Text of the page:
Thursday, October 4, 2012
One man's list of the best cricket movies
By Amar Shah
"Nothing but baseball. You know, we used to call it rounders. Children play it with a rubber ball and a stick. Not a word about cricket. Americans have no sense of proportion." -- "The Lady Vanishes"
From "Bull Durham" to "Rocky" to "Hoosiers," we are a country passionate for sports films. Even for sports such as billiards and running, there's a film synonymous with it. Think "The Hustler" and "Chariots of Fire." But what about cricket flicks? Well-known directors such as Alfred Hitchcock, Wes Anderson and Rob Reiner have all shown a topsy-turvy fascination with the sport in selective scenes in their work, but where are all the cinematic masterpieces set directly in cricket to be found?
With the ICC World Twenty20 heading into its last stretch, I felt it was an opportune time to give you my list of favorite cricket movies. From Bollywood romantic comedies to fascinating documentaries to a slasher flick with a deranged serial cricket killer, you're covered here. (Editor's note: Some trailers contain mature content and language.)
Might as well start with the "Citizen Kane" and "Gone with the Wind" of cricket movies. "Lagaan" is a titanic Bollywood bonanza of 225 exhilarating minutes of song and dance set during the British Raj. Amir Khan, India's George Clooney, stars as the leader of a motley crew of villagers who take on a corrupt British officer in a game of cricket in order to save their village from an absurd tax. The movie was nominated for an Oscar for best foreign language film in 2001 and features the music of A.R. Rahman, who composed the soundtrack of "Slumdog Millionaire." "Lagaan" is a thaali of drama and comedy, razzmatazz and romance that creates an irresistible big-screen epic that will shake up your favorites list.
A combination of "Radio" meets "The Karate Kid," "Iqbal" is the story of a deaf and mute young man who, much to his father's chagrin, loves to bowl wickets instead of cutting crops. But with the help of a persistent little sister and a dipsomaniac former cricket captain (played by the always impeccable Naseeruddin Shah), Iqbal tries to fulfill his dreams of playing for the national team.
One of the most authentic and expensive cricket movies ever made, "Victory" stars a who's who in professional and world cricket, ranging from Australian bowler Brett Lee to Sri Lankan wicketkeeper Kumar Sangakkara to some 30-plus other players. The story follows Vijay Shekhawat, played by the enigmatic Harman Baweja, as he reaches the highest levels of cricket stardom, only to lose everything because of his greed. Definitely has echoes of the "Goal!" film trilogy. The movie flopped at the box office.
'Dil Bole Hadippa!'
No sports movie list is complete without a cross-dressing, gender-bending plot line. "Dil Bole Hadippa!" stars Rani Mukherjee, the lovely, raspy-voiced Bollywood actress, as a Punjabi girl who dresses like a Sikh man in order to join the all-guys cricket team. There's the typical romantic subplot of the captain of the team falling in love with her, and the discovering of her real identity, but "Dil Bole Hadippa!" does it in a plucky, Balle Balle manner that makes you overlook the fairly obvious similarities to "She's the Man."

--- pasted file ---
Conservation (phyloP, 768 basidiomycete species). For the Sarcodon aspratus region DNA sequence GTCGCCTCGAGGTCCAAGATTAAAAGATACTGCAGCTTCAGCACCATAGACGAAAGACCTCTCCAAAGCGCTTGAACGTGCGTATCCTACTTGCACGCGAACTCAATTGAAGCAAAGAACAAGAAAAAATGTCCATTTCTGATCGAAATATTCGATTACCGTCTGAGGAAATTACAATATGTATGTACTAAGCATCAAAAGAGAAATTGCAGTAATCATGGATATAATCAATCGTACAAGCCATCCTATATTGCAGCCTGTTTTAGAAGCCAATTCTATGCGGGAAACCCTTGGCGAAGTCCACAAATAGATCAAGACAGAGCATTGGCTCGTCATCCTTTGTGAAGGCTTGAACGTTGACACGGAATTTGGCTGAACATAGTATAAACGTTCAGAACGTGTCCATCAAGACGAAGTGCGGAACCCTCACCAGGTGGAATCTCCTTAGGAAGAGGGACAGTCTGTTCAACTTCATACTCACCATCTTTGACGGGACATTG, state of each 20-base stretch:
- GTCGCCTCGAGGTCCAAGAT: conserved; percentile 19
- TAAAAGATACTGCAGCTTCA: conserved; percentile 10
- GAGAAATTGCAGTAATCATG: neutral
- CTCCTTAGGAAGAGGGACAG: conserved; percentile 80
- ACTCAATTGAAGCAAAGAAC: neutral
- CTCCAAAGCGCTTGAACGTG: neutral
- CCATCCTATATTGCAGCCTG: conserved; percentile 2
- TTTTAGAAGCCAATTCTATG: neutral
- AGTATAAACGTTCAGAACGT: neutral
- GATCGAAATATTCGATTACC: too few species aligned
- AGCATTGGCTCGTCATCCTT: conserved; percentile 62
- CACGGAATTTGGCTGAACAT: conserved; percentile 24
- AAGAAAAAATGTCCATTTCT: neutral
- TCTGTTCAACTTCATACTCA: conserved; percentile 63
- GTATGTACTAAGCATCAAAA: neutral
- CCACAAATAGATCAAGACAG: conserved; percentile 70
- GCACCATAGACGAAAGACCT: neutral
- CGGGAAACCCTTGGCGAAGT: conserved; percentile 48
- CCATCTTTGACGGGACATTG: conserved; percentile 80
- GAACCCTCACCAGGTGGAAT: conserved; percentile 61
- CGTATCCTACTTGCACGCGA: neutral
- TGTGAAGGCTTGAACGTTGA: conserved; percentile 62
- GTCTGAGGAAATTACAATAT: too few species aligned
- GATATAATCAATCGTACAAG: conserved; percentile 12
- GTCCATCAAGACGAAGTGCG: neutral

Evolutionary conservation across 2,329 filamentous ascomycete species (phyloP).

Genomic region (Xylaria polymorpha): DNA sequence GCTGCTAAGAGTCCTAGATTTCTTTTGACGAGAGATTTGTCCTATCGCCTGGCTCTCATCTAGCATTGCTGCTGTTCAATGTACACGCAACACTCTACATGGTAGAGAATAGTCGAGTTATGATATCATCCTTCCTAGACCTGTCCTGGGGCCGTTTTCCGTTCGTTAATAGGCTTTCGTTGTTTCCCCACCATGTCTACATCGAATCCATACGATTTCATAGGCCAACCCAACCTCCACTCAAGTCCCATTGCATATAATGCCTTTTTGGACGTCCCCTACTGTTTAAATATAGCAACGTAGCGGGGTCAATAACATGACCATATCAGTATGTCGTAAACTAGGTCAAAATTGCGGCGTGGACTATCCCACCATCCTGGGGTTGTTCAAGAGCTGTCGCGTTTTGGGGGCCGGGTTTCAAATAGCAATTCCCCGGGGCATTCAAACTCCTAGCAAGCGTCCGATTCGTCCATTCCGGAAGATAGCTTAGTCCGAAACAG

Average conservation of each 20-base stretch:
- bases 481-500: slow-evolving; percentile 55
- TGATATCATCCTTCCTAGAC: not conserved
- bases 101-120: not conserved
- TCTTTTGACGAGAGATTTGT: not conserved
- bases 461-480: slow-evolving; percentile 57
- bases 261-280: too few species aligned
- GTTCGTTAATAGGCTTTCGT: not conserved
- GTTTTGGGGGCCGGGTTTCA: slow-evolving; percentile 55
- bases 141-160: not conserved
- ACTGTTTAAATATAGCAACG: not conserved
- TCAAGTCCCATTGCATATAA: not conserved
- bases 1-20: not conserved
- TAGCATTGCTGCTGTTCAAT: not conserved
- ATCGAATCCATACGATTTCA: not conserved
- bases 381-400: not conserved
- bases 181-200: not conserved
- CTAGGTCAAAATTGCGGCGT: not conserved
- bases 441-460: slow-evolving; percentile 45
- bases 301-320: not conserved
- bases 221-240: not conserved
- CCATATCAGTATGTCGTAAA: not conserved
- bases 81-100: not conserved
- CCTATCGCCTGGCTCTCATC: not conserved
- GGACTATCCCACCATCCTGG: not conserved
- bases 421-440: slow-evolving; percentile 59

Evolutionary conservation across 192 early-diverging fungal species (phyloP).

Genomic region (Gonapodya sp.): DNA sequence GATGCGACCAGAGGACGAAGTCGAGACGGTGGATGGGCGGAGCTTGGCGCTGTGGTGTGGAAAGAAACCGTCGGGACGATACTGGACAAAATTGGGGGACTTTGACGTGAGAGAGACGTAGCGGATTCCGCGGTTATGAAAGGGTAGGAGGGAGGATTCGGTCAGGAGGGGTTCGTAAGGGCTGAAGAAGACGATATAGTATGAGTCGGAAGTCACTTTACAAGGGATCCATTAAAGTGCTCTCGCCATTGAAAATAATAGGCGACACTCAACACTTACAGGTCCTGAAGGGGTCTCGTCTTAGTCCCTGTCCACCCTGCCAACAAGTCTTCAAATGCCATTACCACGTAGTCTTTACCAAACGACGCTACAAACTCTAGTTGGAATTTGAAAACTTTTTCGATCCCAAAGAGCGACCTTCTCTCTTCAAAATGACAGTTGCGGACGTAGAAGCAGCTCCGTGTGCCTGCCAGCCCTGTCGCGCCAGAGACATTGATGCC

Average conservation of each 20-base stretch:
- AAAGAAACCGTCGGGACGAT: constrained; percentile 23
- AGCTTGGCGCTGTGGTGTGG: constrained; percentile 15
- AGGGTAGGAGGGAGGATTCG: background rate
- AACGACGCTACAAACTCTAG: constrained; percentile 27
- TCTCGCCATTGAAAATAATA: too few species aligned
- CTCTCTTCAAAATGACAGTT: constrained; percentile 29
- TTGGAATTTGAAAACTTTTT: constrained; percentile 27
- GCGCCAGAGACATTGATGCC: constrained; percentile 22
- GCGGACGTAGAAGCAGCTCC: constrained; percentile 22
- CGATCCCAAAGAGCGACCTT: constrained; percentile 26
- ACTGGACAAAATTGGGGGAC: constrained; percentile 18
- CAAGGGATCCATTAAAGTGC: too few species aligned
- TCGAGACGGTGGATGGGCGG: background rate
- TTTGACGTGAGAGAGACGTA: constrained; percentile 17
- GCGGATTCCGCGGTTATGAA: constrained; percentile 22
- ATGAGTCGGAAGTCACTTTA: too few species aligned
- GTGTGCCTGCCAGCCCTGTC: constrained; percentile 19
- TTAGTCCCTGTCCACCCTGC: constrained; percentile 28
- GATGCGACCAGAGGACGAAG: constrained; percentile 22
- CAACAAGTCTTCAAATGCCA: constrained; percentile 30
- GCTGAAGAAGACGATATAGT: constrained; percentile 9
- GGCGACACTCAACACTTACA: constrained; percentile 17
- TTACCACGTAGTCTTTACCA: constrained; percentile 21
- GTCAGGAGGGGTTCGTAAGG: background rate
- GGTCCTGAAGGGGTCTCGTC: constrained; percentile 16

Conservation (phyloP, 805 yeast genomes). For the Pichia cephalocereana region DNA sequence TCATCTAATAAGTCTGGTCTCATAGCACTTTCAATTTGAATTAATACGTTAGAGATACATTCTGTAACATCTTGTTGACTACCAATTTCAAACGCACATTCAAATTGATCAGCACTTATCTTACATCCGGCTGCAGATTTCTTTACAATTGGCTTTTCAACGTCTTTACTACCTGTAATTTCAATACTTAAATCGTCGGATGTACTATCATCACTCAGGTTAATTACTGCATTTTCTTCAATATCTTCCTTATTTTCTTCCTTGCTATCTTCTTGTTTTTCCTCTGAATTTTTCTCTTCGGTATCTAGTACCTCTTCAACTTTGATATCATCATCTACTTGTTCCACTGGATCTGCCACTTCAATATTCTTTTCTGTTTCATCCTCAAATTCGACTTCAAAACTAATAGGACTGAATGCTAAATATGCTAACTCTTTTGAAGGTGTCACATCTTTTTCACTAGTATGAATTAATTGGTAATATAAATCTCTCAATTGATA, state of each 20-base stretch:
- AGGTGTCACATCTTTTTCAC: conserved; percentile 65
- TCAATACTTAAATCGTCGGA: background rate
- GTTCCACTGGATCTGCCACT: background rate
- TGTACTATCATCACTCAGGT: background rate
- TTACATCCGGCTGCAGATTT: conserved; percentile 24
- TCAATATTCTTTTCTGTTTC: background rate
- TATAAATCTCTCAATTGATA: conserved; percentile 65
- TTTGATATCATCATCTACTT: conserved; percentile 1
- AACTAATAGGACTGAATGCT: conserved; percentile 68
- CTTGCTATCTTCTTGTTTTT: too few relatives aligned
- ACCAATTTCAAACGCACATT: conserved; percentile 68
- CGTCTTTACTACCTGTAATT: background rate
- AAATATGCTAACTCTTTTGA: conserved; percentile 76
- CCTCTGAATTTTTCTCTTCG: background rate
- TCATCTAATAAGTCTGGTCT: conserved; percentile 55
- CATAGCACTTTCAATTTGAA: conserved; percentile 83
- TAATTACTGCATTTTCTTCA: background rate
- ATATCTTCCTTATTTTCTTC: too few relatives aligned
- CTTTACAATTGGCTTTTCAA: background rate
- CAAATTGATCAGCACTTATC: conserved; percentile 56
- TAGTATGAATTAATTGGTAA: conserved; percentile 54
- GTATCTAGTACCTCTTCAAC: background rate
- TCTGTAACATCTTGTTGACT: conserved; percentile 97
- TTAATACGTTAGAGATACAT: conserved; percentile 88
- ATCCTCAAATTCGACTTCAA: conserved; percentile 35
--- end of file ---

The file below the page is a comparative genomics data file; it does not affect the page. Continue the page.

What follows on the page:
A period piece set in 1960s England with a touching coming-of-age storyline about an 11-year-old boy who obsesses over cricket and the friendship he forms with the Jamaican family that moves next door (the father is played by the fantastic Delroy Lindo). The movie is a sharp commentary about race but is told with tenderness and humor.
'Chain Kulii Ki Main Kulii'
The borrowing or plagiarizing of plots from Hollywood movies is always a polarizing subject, but Bollywood is a juggernaut all its own. "Chain Kulii Ki Main Kulii" totally rips off the thematic device of "Like Mike." Instead of a pair of shoes, it's a magical bat once used by cricket legend Kapil Dev in the 1983 World Cup, when India won it all, that falls into the hands of an orphan named Karan. The boy develops an amazing batting talent and is recruited to play for the Indian team. But a school bully has other thoughts. The movie then resembles "Rookie of the Year." But you know what? It works.
'Say Salaam India'
An unorthodox coach, a collective of rag-tag kids ... your perfect formula for an underdog story. Sanjay Suri plays a cricket coach who gets fired by an arrogant school board from his job coaching a bunch of prima donna players. He finds another school and molds members of the wrestling team into a cricketing force. A nice blend of "Coach Carter" and "The Mighty Ducks" with a peppering of masala.
'I Know How Many Runs You Scored Last Summer'
This is pure awesomeness. Just read the description: "A cricket team are dismissed by a moustachioed serial killer with a razor sharp cricket glove and an arsenal of sharpened stumps. One by one the killer exacts revenge for the torment he endured 20 years earlier. Campy, vulgar, violent, gratuitous ... you'll love every moment of this low-budget slasherfest with a wicket sense of fun.
'Out of the Ashes'
Executive produced by Sam Mendes, "Out of the Ashes" tells the amazing story of the Afghanistan cricket team and its two-year journey to qualify for the 2011 ICC World Cup. From a war-torn land to the crisp fields of play, this documentary chronicles the stories of the men who used sport to change their lives and tell their country's stories.
'Fire in Babylon'
During the 1070s and '80s, the West Indies cricket team known as the Calypso Cricketers shook up the world with their new style and flair for the game. They became the best in the sport, intimidating and brash. This documentary flashes the light on the new breed of cricketer, like Viv Richards and Michael Holding, who sparked fear in opponents from South Africa to England. Done to an amazing reggae soundtrack, "Fire in Babylon" might be one of the best sports documentaries made.